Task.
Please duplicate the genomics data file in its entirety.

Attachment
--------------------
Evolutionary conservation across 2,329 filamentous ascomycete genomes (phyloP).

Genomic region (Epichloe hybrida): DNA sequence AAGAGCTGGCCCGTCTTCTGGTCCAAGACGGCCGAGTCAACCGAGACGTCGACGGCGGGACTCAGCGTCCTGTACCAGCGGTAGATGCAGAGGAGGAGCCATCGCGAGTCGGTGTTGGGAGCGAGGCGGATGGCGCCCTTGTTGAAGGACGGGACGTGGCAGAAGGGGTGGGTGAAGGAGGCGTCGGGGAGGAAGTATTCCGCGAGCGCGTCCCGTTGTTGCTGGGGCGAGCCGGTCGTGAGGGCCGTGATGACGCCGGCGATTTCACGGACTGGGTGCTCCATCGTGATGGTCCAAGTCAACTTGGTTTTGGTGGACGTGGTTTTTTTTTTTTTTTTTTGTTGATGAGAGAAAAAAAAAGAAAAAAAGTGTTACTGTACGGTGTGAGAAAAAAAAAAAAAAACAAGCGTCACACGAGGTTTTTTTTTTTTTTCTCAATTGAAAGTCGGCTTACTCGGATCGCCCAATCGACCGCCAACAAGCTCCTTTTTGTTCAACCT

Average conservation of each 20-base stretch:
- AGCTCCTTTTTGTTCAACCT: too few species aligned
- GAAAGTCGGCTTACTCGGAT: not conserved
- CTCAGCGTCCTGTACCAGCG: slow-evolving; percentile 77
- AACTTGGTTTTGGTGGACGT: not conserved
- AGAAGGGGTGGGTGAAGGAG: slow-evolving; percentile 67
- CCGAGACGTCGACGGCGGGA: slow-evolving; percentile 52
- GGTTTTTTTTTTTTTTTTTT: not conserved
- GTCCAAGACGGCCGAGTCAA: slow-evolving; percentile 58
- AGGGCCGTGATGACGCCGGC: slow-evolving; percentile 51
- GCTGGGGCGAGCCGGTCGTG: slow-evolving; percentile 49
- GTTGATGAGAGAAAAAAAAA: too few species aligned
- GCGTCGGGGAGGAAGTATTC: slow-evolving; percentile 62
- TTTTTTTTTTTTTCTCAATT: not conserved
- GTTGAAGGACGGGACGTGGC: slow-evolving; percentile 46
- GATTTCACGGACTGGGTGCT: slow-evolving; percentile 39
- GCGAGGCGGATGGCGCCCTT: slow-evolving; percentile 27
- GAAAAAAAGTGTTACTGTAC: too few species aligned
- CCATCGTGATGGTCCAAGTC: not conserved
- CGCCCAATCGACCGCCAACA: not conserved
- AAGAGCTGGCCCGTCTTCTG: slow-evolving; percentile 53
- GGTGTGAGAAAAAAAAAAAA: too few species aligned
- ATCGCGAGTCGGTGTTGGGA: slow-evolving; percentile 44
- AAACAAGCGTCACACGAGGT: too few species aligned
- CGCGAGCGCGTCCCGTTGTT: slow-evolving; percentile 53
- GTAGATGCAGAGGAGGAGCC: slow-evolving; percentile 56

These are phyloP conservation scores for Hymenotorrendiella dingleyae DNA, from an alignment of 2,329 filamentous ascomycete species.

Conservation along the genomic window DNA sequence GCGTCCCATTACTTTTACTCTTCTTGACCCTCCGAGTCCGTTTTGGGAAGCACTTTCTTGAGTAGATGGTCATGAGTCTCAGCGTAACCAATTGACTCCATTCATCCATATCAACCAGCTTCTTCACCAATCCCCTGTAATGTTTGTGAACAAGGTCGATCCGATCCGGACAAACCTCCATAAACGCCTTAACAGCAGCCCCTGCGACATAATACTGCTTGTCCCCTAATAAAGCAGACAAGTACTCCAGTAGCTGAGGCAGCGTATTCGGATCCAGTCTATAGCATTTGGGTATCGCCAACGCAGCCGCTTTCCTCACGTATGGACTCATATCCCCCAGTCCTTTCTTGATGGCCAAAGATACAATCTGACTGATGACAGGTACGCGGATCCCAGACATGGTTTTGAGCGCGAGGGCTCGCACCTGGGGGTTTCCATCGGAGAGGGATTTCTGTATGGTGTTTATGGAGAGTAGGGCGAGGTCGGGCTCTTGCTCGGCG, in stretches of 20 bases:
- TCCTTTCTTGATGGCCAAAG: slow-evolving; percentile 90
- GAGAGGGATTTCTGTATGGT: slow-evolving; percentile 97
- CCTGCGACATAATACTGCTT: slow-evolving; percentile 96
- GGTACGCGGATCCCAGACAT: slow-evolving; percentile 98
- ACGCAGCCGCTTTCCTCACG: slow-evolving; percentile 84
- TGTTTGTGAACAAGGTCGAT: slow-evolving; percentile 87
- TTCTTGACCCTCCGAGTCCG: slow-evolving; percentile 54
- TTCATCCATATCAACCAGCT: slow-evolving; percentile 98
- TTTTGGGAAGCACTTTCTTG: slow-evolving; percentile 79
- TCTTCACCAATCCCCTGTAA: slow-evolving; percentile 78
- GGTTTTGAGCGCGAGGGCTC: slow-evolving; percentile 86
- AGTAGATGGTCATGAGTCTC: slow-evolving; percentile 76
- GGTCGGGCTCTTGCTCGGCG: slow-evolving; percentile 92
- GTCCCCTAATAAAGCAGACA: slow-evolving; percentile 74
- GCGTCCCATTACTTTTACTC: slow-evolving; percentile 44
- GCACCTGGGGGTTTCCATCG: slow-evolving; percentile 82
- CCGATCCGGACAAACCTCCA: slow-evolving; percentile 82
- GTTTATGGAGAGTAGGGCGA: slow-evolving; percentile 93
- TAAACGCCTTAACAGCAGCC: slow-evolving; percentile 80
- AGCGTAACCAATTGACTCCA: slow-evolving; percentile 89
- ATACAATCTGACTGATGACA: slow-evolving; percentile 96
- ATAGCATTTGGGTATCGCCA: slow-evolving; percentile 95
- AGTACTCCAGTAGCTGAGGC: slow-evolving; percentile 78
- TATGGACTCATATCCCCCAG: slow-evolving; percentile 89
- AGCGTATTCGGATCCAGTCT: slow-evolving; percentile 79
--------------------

Evolutionary conservation across 2,329 filamentous ascomycete genomes (phyloP).

Genomic region (Epichloe hybrida): DNA sequence AAGAGCTGGCCCGTCTTCTGGTCCAAGACGGCCGAGTCAACCGAGACGTCGACGGCGGGACTCAGCGTCCTGTACCAGCGGTAGATGCAGAGGAGGAGCCATCGCGAGTCGGTGTTGGGAGCGAGGCGGATGGCGCCCTTGTTGAAGGACGGGACGTGGCAGAAGGGGTGGGTGAAGGAGGCGTCGGGGAGGAAGTATTCCGCGAGCGCGTCCCGTTGTTGCTGGGGCGAGCCGGTCGTGAGGGCCGTGATGACGCCGGCGATTTCACGGACTGGGTGCTCCATCGTGATGGTCCAAGTCAACTTGGTTTTGGTGGACGTGGTTTTTTTTTTTTTTTTTTGTTGATGAGAGAAAAAAAAAGAAAAAAAGTGTTACTGTACGGTGTGAGAAAAAAAAAAAAAAACAAGCGTCACACGAGGTTTTTTTTTTTTTTCTCAATTGAAAGTCGGCTTACTCGGATCGCCCAATCGACCGCCAACAAGCTCCTTTTTGTTCAACCT

Average conservation of each 20-base stretch:
- AGCTCCTTTTTGTTCAACCT: too few species aligned
- GAAAGTCGGCTTACTCGGAT: not conserved
- CTCAGCGTCCTGTACCAGCG: slow-evolving; percentile 77
- AACTTGGTTTTGGTGGACGT: not conserved
- AGAAGGGGTGGGTGAAGGAG: slow-evolving; percentile 67
- CCGAGACGTCGACGGCGGGA: slow-evolving; percentile 52
- GGTTTTTTTTTTTTTTTTTT: not conserved
- GTCCAAGACGGCCGAGTCAA: slow-evolving; percentile 58
- AGGGCCGTGATGACGCCGGC: slow-evolving; percentile 51
- GCTGGGGCGAGCCGGTCGTG: slow-evolving; percentile 49
- GTTGATGAGAGAAAAAAAAA: too few species aligned
- GCGTCGGGGAGGAAGTATTC: slow-evolving; percentile 62
- TTTTTTTTTTTTTCTCAATT: not conserved
- GTTGAAGGACGGGACGTGGC: slow-evolving; percentile 46
- GATTTCACGGACTGGGTGCT: slow-evolving; percentile 39
- GCGAGGCGGATGGCGCCCTT: slow-evolving; percentile 27
- GAAAAAAAGTGTTACTGTAC: too few species aligned
- CCATCGTGATGGTCCAAGTC: not conserved
- CGCCCAATCGACCGCCAACA: not conserved
- AAGAGCTGGCCCGTCTTCTG: slow-evolving; percentile 53
- GGTGTGAGAAAAAAAAAAAA: too few species aligned
- ATCGCGAGTCGGTGTTGGGA: slow-evolving; percentile 44
- AAACAAGCGTCACACGAGGT: too few species aligned
- CGCGAGCGCGTCCCGTTGTT: slow-evolving; percentile 53
- GTAGATGCAGAGGAGGAGCC: slow-evolving; percentile 56

These are phyloP conservation scores for Hymenotorrendiella dingleyae DNA, from an alignment of 2,329 filamentous ascomycete species.

Conservation along the genomic window DNA sequence GCGTCCCATTACTTTTACTCTTCTTGACCCTCCGAGTCCGTTTTGGGAAGCACTTTCTTGAGTAGATGGTCATGAGTCTCAGCGTAACCAATTGACTCCATTCATCCATATCAACCAGCTTCTTCACCAATCCCCTGTAATGTTTGTGAACAAGGTCGATCCGATCCGGACAAACCTCCATAAACGCCTTAACAGCAGCCCCTGCGACATAATACTGCTTGTCCCCTAATAAAGCAGACAAGTACTCCAGTAGCTGAGGCAGCGTATTCGGATCCAGTCTATAGCATTTGGGTATCGCCAACGCAGCCGCTTTCCTCACGTATGGACTCATATCCCCCAGTCCTTTCTTGATGGCCAAAGATACAATCTGACTGATGACAGGTACGCGGATCCCAGACATGGTTTTGAGCGCGAGGGCTCGCACCTGGGGGTTTCCATCGGAGAGGGATTTCTGTATGGTGTTTATGGAGAGTAGGGCGAGGTCGGGCTCTTGCTCGGCG, in stretches of 20 bases:
- TCCTTTCTTGATGGCCAAAG: slow-evolving; percentile 90
- GAGAGGGATTTCTGTATGGT: slow-evolving; percentile 97
- CCTGCGACATAATACTGCTT: slow-evolving; percentile 96
- GGTACGCGGATCCCAGACAT: slow-evolving; percentile 98
- ACGCAGCCGCTTTCCTCACG: slow-evolving; percentile 84
- TGTTTGTGAACAAGGTCGAT: slow-evolving; percentile 87
- TTCTTGACCCTCCGAGTCCG: slow-evolving; percentile 54
- TTCATCCATATCAACCAGCT: slow-evolving; percentile 98
- TTTTGGGAAGCACTTTCTTG: slow-evolving; percentile 79
- TCTTCACCAATCCCCTGTAA: slow-evolving; percentile 78
- GGTTTTGAGCGCGAGGGCTC: slow-evolving; percentile 86
- AGTAGATGGTCATGAGTCTC: slow-evolving; percentile 76
- GGTCGGGCTCTTGCTCGGCG: slow-evolving; percentile 92
- GTCCCCTAATAAAGCAGACA: slow-evolving; percentile 74
- GCGTCCCATTACTTTTACTC: slow-evolving; percentile 44
- GCACCTGGGGGTTTCCATCG: slow-evolving; percentile 82
- CCGATCCGGACAAACCTCCA: slow-evolving; percentile 82
- GTTTATGGAGAGTAGGGCGA: slow-evolving; percentile 93
- TAAACGCCTTAACAGCAGCC: slow-evolving; percentile 80
- AGCGTAACCAATTGACTCCA: slow-evolving; percentile 89
- ATACAATCTGACTGATGACA: slow-evolving; percentile 96
- ATAGCATTTGGGTATCGCCA: slow-evolving; percentile 95
- AGTACTCCAGTAGCTGAGGC: slow-evolving; percentile 78
- TATGGACTCATATCCCCCAG: slow-evolving; percentile 89
- AGCGTATTCGGATCCAGTCT: slow-evolving; percentile 79